As a form of self-care, I am doing my VERY best to steer clear of news and social media and relatives who like to talk about politics and the state of the world. It may not be SMART to just put my head in the sand, but it is HEALTHIER – for ME – than my previous state of Engaged And Informed But Also On The Edge Of A Panic Attack At Any Given Moment.
So! I am now going to be ostriching myself straight through the holidays! So far, I have managed to not fill my Christmas list up with survivalist gear and have successfully supplanted terrified googling of “what happens if another country bombs us” with endless Buzzfeed lists of What To Get For Some Very Specific Person On Your List.
Snow – actual, heavy snow that is sticking to the ground as I type! – is falling and I’m beginning to feel a tickle of holiday giddiness. But it seems that this year I have some Questions.
We have one set of grandparents whose love language is Financial Planning and another set whose love language is Gifts. I am trying very very hard not to express a preference, because both sets of grandparents are far too generous and kind and thoughtful for me to ever properly express my gratitude. My daughter, my husband, and I are all extraordinarily fortunate to have such loving people in our lives.
But we have TOO MANY TOYS. Too many. I know, I know – when you have kids, there will be toys. Yadda yadda. But it’s beginning to drive me crazy. I feel lucky it’s taken nearly three and half years to reach this point.
What I’m asking here is, have you any advice for… keeping the NEW toys to a minimum?
My husband and I are getting our daughter three gifts. Two are toys, and one is a set of books. That to me feels like PLENTY. Her Financial Planning grandparents have in the past – and we have no expectation of ongoing or future support! I am simply musing on this as a possibility – added some money to Carla’s college fund, and then they may also send A Toy, which I get; they want her to have something to open on Christmas.
And then the Gift Giver Grandparents – The Triple G, if you will – are going to unleash a torrent of toys on my child that I can only envision as a raging river of wooden vegetables and mismatched doll shoes and magna tiles and puzzle pieces and stuffed animals. I’m grateful! Truly! They think of her often and want to delight her and that is WONDERFUL! But. It’s making my chest tight just to think of it.
The other thing is, Carla is three and a half, and she has a limited attention span. She gets bored and, frankly, overwhelmed by the present opening process. I don’t want to be impolite and allow her NOT to open something, when the gift giver is right there, eager to see her little face light up in response to the treasure concealed beneath glittery wrapping paper. But I also don’t want to force her to overload her brain. And it is cranky-making, to be playing happily with one toy, and to have your family prod you into opening something else when you just want to KEEP PLAYING.
Was it last Christmas – no, I think it was two Christmasses ago – when the gift unwrapping took FOREVER. Hours and hours. I thought I might go mad. And poor Carla was SO overwhelmed. (Part of the reason may have been that we had ALL family members here. We have since switched to One Set of Grandparents Per Holiday, which eases the pressure a bit.)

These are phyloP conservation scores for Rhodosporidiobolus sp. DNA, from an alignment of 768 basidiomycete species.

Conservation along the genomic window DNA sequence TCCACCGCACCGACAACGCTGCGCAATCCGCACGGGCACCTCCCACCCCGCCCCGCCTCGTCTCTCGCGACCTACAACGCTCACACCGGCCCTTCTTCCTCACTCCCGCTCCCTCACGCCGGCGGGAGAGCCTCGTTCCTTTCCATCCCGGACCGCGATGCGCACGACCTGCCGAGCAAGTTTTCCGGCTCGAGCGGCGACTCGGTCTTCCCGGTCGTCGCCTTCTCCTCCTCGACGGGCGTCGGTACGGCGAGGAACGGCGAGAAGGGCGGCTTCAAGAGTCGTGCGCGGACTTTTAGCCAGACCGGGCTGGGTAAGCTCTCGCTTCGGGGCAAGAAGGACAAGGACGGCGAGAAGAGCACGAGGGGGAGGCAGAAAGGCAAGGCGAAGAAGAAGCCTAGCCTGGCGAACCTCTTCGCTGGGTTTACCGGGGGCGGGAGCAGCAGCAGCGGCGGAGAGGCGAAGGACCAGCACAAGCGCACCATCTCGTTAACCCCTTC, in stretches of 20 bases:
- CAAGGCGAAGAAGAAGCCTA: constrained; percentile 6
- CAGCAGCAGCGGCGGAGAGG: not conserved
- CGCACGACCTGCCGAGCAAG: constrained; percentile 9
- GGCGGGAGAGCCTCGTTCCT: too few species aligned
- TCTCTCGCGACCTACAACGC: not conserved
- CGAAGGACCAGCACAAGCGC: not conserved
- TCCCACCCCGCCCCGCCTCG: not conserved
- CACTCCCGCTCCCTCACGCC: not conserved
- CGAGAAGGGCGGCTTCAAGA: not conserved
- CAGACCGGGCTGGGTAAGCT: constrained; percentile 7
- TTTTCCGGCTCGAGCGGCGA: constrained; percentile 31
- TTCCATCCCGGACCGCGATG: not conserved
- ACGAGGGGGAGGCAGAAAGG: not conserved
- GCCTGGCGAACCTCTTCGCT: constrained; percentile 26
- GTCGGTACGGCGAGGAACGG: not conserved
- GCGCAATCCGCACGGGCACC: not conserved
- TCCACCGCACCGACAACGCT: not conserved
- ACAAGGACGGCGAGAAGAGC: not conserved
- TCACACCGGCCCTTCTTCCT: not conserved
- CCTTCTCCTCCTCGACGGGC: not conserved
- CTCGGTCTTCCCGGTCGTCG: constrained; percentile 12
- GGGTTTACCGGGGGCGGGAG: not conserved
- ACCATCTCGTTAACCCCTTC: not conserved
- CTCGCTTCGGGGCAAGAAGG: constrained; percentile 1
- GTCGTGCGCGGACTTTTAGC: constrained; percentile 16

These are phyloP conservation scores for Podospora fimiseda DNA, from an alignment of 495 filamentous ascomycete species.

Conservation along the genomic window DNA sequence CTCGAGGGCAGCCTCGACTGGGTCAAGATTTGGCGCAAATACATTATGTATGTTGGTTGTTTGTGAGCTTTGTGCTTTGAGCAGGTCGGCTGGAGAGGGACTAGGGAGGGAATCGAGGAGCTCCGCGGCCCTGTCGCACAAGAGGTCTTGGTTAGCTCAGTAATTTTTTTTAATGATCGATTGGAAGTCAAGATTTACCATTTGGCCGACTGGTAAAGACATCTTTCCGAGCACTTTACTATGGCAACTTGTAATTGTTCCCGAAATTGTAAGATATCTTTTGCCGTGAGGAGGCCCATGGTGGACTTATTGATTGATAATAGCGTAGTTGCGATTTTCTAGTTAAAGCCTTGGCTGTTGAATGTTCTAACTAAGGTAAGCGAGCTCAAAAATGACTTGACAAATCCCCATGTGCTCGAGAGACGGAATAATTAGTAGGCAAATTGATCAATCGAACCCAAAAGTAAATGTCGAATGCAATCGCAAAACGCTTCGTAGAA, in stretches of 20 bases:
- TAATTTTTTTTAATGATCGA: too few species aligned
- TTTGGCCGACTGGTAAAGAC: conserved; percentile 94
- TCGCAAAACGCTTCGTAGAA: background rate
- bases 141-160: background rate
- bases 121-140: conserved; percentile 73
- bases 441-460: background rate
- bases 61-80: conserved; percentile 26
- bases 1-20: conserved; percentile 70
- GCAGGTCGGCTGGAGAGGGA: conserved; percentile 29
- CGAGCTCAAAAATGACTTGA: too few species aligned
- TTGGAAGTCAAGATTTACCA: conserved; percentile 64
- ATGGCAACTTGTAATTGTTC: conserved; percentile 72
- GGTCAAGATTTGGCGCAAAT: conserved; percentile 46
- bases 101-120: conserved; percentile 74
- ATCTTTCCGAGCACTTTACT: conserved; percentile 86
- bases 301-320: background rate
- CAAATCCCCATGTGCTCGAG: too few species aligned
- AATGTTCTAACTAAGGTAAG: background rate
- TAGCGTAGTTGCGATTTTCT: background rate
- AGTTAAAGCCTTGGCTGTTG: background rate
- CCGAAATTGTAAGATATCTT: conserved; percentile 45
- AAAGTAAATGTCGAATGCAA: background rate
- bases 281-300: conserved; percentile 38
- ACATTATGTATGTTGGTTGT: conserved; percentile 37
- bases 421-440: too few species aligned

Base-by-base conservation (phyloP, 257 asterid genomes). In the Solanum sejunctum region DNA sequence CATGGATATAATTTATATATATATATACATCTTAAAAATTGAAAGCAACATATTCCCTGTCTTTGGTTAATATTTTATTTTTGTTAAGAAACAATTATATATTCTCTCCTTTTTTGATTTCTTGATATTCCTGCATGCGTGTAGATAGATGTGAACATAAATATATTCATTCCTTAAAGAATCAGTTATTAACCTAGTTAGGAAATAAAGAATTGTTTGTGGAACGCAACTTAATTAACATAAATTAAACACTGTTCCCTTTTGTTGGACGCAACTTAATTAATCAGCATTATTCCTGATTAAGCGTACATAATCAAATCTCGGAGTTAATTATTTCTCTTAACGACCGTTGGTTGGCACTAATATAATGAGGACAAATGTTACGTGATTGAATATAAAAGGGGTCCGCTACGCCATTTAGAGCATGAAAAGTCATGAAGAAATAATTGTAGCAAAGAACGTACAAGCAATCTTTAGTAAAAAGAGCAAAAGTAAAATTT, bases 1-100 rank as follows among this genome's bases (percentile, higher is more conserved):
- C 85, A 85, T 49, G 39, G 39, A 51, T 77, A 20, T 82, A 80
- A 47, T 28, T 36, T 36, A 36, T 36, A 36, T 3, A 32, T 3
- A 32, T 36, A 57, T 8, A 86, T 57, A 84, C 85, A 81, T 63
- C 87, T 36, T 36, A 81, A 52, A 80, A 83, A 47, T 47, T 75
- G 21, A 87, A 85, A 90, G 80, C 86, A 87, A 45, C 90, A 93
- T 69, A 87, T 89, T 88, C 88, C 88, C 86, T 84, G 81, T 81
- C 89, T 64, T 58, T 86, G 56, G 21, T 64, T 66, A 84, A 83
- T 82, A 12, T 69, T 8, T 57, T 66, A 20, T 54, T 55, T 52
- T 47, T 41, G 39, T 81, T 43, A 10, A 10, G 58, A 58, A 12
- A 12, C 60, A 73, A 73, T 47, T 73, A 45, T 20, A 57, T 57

We have asked the Triple G to limit their gifts to THREE, which seems reasonable and will still likely result in my eventual burial beneath a heap of lego blocks and Elsa gloves and doctor tools and My Little Ponies. But – how do I say this kindly, because I KNOW they are simply excited and full of love and generosity and certainly not malice? – they are not hearing us, I don’t think.
What do you DO in that situation?
I recall some other bloggers who did things like… whittle the present pile down to something manageable before Christmas, and then hold out some of the gifts for later in the month/year. I could totally see keeping a few presents in check and then handing them out over the TWO WEEK HOLIDAY BREAK what are we going to DO during all that time OMG.
But… that seems much simpler to accomplish when the gift givers aren’t present. When they are – when they’ve traveled thousands of miles to be with their beloved grandchild on Christmas Day – it seems pretty cold to say, “Nah, we’re going to save your present for next Tuesday.”
(You might say, well, perhaps you could hold back YOUR gifts. To which I say, pfffffffft. No.)
(TANGENT AHOY! I have suddenly thought of a NEW question, which is: who, in your family, is Santa? My in laws have often exchanged gifts with tags from “Rudolph” and “Mrs. Santa” etc. But… I kind of have this selfish feeling that Santa gifts should be from ME AND MY HUSBAND. Is that reasonable? Is that how you do it? Why am I feeling so petulant about Christmas this year?)
(And, if you have children, do you give your child gifts from Santa AND from you? I can’t remember what my parents did! I think mainly it was gifts from Santa.)
One happy option, I suppose, is Hanukkah, which overlaps Christmas this year. Perhaps we could spread out the Christmas gifts over the eight days of Hanukkah? My husband didn’t get a gift every night of Hanukkah when he was growing up, but potentially we could make an exception this year? (Will that set a bad precedent?)
Does that mean I need to get my niece eight Hanukkah gifts, though? That seems excessive. I would certainly not want my sister to feel obligated to get Carla that many presents.
ACK. TOO MANY PRESENTS. Let’s call it all off AND, on top of that, let’s collect all toys we currently own and donate them to charity!